Frost covered Cades Cove. (Parsons)

Cades Cove: The only way that you’ll see Cades Cove covered in snow, is if you’re in the Cove when the snow begins. Due to the layout of the Cove and the closure of the roads during snow days – the snow in the fields often melts before you can access Cades Cove. This doesn’t mean that the Cove isn’t filled with it’s own winter magic. Arrive early in the Cove for a chance to witness hoar frost covering everything. As well as lingering snow on the cabins and shaded areas when the road reopens. Winter hikes in the area to consider are Abrams Falls and Rich Mountain Loop.

Hoar frost at sunrise. (Parsons)

Lead Cove/Bote Mountain/Finley Cane: Looking for a nice winter loop hike? You’ll find this set of trails before Tremont and Cades Cove. 7 miles of solitude and a chance to experience the true peacefulness of the Smokies.

North Carolina: Looking for a family friendly winter hike on the North Carolina side of the Smokies? Maybe you just want to escape for a winter run or photograph serene areas of water that are often filled with swimmers in the summer months.. If so, Big Creek is the spot for you. Take a cold, winter’s day hike up to Mouse Creek Falls and back – just 4.2 miles roundtrip.

Mouse Creek Falls in January. (Parsons)

441 and Higher Elevation Hikes:

441 and the higher elevations in the Smokies are always amazing areas to hike and explore. However, during the winter months especially – keep in mind that the weather can be very unpredictable, much colder than lower elevations and will have snow and ice much sooner than other areas in the park. This isn’t a reason to avoid the trails in the area, it just means that you need to be prepared for any scenario, dressed correctly and equipped with the right gear. Once you’re geared up – get outside and find your winter adventure!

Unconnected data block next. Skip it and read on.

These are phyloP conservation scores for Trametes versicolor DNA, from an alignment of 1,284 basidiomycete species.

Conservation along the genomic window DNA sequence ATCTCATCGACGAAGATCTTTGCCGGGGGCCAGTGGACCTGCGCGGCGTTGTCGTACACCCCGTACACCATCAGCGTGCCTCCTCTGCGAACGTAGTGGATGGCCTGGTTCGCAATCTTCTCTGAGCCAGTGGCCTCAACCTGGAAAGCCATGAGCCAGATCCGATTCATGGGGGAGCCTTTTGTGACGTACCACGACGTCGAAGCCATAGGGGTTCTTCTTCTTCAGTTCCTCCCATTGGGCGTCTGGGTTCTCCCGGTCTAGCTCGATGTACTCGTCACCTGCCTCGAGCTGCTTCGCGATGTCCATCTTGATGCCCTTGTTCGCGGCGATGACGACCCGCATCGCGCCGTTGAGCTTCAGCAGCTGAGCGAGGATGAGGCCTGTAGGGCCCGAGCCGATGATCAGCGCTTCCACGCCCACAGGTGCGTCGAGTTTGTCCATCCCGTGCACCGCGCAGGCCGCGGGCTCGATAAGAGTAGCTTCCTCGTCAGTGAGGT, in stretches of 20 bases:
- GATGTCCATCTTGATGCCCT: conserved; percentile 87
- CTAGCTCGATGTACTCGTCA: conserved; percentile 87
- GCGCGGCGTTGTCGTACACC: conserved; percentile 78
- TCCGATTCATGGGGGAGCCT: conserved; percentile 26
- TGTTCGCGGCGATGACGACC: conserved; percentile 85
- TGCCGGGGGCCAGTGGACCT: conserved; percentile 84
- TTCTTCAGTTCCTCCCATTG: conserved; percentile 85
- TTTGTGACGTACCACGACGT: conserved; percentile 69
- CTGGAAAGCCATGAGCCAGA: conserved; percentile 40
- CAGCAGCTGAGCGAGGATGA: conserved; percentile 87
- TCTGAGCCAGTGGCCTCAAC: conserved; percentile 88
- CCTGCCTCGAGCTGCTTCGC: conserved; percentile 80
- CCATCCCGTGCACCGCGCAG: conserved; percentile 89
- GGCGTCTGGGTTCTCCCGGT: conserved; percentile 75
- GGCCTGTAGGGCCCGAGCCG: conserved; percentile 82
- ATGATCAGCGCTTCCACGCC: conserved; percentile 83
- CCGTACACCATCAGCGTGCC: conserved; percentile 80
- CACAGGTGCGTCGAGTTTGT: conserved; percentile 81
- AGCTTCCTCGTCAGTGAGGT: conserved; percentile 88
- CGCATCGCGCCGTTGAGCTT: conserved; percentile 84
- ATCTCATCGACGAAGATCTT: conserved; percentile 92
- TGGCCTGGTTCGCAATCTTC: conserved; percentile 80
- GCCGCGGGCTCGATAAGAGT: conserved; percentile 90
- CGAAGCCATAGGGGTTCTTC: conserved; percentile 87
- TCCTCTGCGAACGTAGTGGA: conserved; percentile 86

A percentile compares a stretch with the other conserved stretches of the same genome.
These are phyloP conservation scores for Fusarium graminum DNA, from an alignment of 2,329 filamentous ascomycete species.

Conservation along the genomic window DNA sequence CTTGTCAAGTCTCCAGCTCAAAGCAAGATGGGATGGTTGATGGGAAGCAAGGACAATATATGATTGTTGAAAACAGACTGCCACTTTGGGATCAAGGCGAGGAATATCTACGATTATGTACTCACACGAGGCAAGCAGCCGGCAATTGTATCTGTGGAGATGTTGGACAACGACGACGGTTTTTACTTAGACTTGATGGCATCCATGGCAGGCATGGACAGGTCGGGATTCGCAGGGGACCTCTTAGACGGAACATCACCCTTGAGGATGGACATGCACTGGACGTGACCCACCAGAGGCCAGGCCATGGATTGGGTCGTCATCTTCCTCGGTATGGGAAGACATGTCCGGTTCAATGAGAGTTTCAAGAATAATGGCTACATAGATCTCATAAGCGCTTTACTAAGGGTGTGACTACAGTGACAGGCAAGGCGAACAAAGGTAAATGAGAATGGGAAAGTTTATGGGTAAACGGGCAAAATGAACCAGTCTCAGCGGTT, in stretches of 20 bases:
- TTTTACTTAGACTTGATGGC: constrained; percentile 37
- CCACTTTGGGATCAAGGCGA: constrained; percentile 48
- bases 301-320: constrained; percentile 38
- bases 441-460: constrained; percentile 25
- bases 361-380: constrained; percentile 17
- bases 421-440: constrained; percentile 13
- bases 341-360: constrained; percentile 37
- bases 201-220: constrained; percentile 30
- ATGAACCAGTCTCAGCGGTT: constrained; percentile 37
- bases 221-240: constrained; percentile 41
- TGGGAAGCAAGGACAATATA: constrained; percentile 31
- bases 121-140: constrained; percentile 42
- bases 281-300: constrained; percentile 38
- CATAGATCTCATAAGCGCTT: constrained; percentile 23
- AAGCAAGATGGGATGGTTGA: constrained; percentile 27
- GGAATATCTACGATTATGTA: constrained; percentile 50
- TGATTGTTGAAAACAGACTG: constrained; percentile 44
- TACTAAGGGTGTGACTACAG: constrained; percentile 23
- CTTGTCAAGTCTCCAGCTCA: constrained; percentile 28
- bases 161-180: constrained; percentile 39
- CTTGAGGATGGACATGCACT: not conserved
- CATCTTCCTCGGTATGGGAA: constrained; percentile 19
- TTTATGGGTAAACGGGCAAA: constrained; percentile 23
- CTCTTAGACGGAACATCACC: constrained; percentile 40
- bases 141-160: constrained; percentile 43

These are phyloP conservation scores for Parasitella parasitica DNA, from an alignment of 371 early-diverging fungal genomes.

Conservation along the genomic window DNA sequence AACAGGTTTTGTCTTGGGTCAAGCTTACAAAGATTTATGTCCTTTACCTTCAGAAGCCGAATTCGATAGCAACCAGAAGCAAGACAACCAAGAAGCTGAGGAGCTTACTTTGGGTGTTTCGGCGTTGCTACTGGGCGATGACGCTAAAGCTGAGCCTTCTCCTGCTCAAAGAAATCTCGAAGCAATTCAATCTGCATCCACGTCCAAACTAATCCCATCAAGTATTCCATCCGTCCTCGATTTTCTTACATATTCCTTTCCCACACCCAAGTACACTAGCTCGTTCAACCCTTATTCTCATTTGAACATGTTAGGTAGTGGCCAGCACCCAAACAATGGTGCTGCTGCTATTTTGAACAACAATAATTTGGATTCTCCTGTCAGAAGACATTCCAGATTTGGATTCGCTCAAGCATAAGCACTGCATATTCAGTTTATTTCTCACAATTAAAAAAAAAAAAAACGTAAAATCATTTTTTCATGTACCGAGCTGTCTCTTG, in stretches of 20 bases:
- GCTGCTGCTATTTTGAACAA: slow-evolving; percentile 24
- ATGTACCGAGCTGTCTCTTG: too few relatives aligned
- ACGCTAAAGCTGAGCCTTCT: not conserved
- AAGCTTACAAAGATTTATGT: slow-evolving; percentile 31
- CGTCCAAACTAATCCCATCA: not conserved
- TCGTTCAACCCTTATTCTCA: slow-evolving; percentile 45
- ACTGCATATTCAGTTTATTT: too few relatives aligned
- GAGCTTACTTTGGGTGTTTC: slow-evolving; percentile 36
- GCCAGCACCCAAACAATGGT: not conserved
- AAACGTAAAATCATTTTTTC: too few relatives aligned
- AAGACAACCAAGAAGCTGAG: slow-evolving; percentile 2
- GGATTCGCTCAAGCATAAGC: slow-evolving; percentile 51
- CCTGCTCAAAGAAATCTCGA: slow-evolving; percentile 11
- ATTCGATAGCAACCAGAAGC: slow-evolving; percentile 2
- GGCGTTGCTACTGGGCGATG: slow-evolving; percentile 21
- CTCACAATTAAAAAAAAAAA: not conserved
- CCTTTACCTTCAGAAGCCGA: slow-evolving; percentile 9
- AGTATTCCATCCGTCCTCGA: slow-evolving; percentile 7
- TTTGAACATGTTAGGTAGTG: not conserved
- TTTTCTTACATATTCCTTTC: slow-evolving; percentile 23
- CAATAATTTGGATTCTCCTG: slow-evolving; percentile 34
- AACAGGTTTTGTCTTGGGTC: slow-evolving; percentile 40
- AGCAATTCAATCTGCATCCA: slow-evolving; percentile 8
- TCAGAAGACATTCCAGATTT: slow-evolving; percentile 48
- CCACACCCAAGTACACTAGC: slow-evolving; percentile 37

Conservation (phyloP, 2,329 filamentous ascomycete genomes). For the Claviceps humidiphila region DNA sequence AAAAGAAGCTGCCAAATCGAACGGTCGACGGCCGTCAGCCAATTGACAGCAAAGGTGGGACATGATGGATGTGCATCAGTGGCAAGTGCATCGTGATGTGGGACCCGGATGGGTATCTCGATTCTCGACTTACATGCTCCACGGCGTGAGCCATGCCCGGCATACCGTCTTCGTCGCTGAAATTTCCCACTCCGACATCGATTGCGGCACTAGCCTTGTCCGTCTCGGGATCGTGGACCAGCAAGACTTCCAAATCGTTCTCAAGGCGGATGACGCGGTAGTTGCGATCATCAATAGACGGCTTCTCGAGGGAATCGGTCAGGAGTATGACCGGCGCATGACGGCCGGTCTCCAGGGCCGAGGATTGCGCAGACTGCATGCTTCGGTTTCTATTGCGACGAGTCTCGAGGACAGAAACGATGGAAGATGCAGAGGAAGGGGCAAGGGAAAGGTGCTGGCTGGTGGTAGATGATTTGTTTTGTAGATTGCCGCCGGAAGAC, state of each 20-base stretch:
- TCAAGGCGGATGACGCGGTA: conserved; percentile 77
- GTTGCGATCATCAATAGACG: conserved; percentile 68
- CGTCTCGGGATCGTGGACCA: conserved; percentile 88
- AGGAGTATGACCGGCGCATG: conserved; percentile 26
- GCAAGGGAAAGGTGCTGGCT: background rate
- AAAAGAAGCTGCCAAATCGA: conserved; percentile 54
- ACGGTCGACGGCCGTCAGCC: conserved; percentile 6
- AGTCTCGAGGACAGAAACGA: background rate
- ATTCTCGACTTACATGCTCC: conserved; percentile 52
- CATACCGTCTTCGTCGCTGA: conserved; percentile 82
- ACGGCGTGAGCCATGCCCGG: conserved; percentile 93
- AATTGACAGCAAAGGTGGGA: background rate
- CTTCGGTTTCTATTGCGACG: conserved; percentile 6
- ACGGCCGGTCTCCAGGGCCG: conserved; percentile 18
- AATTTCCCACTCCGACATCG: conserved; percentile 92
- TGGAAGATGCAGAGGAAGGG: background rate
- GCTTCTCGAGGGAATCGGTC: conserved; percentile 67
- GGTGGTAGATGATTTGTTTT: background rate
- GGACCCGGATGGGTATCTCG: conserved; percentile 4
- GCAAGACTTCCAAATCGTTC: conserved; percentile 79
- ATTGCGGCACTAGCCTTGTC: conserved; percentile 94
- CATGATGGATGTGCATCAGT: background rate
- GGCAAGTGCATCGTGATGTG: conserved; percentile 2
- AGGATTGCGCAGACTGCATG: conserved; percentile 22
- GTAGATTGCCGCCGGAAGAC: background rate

Clingmans Dome road is closed  from December 1st until March 31st each year. The closure is only for vehicles, leaving the road free to access by hiking or even cross country skiing.

Section of cable trail near Mt. LeConte. (Parsons)

Alum Cave and Charlie’s Bunion: Two fantastic hikes off of Newfound Gap Road are Alum Cave and Charlie’s Bunion. Both hikes, in the winter, do require you to be properly prepared at all times. But, with the right gear and preparation both trails can be unforgettable adventures with views that words can’t describe.  

Sunset at Cliff Tops on Mt. LeConte. (Parsons)

Planning a winter hiking trip to the Smokies? Heading into Gatlinburg and to explore the mountains?  Check road conditions with at Smokies Road Info @SmokiesRoadNPS

Read THIS before hiking this winter!

4 thoughts on “Winter in the Great Smoky Mountains

  1. Thank you for this great article. I have loved the Smokies since I was introduced back in 2000. Until then, I had no idea of the beauty and awesomeness the mountains held. The fires this fall are a terrible loss, but have faith in the dedicated and devoted tourists. We will return, we will pour money back into the community and in that way, help rebuild. The majestic beauty that was lost, will return in time.

  2. My husband & I were planning to visit the Seiverville/Gatlinburg region of the Smoky Mountain National Park in May. Friends of mine live in the Gatlinburg area. Fortunately, their home was spared in the fire, but some of their friends were not so fortunate. I am a great admirer of Dolly Parton, so Dollyville will be part of our schedule! I want to do some wildlife photography while on our visit. As terrible as the fire was, nature tends to renew itself quickly out of the charred woodland. I am hoping to capture fresh images of wildlife’s renewal in the spring. My heart and total support for the Appalachian folks making their homes in the Smokies! Live long and prosper Miss Dolly!

  3. We live in Chattanooga and have a cabin in Nantahala area. Our favorite time to visit the Smokies is January – April because it isn’t crowded and the nature is plentiful. Deep Creek is so fresh and pure, plus you practically have it to yourself. Ocunuluftee is nice and easy to find a parking place. This is an easy walk for little kids & elderly, and they love it because it is flat, has a little village, then you walk to the river and it is nature in its glory. Also, there are often elk in the field. If the elk are off doing something else, you will find ground hogs and turkey. The Smoky Mountains are the best treasure around.

  4. How about handicap accessible trails?